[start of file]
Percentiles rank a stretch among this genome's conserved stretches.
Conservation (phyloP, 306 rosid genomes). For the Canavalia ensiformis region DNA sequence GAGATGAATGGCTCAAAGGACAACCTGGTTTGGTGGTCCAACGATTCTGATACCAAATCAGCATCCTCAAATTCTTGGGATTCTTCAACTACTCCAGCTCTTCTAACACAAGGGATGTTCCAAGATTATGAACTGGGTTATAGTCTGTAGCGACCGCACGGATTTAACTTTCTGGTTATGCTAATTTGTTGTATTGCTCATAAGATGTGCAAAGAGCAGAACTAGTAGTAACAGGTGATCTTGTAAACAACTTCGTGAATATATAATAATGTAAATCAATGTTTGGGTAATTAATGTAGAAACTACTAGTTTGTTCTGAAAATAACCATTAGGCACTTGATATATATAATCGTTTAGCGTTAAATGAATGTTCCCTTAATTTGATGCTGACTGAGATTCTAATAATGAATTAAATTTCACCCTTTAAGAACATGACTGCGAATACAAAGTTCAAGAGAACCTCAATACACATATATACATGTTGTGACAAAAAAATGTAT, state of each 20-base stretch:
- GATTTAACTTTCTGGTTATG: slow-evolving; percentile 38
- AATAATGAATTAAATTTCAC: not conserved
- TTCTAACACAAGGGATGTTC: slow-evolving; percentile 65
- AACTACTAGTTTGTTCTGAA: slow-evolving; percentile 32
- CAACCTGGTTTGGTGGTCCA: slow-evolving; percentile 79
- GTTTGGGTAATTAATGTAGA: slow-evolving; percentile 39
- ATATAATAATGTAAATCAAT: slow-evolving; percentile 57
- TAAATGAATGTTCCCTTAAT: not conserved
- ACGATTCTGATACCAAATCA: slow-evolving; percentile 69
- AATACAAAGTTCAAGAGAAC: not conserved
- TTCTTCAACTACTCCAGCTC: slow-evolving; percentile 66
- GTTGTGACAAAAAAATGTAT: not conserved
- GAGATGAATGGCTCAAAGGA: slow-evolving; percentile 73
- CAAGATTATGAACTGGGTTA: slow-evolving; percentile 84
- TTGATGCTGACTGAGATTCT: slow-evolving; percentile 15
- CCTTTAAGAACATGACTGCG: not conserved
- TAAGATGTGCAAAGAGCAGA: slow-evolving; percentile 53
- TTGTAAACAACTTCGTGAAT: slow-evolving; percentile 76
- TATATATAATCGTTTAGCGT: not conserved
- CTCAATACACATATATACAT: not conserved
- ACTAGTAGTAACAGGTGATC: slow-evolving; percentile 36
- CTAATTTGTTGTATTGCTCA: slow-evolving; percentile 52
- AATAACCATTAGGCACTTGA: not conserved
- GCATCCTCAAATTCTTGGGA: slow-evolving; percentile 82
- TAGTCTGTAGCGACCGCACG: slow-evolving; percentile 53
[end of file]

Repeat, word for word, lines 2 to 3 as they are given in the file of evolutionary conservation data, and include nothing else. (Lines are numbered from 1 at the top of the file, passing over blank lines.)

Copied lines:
Conservation (phyloP, 306 rosid genomes). For the Canavalia ensiformis region DNA sequence GAGATGAATGGCTCAAAGGACAACCTGGTTTGGTGGTCCAACGATTCTGATACCAAATCAGCATCCTCAAATTCTTGGGATTCTTCAACTACTCCAGCTCTTCTAACACAAGGGATGTTCCAAGATTATGAACTGGGTTATAGTCTGTAGCGACCGCACGGATTTAACTTTCTGGTTATGCTAATTTGTTGTATTGCTCATAAGATGTGCAAAGAGCAGAACTAGTAGTAACAGGTGATCTTGTAAACAACTTCGTGAATATATAATAATGTAAATCAATGTTTGGGTAATTAATGTAGAAACTACTAGTTTGTTCTGAAAATAACCATTAGGCACTTGATATATATAATCGTTTAGCGTTAAATGAATGTTCCCTTAATTTGATGCTGACTGAGATTCTAATAATGAATTAAATTTCACCCTTTAAGAACATGACTGCGAATACAAAGTTCAAGAGAACCTCAATACACATATATACATGTTGTGACAAAAAAATGTAT, state of each 20-base stretch:
- GATTTAACTTTCTGGTTATG: slow-evolving; percentile 38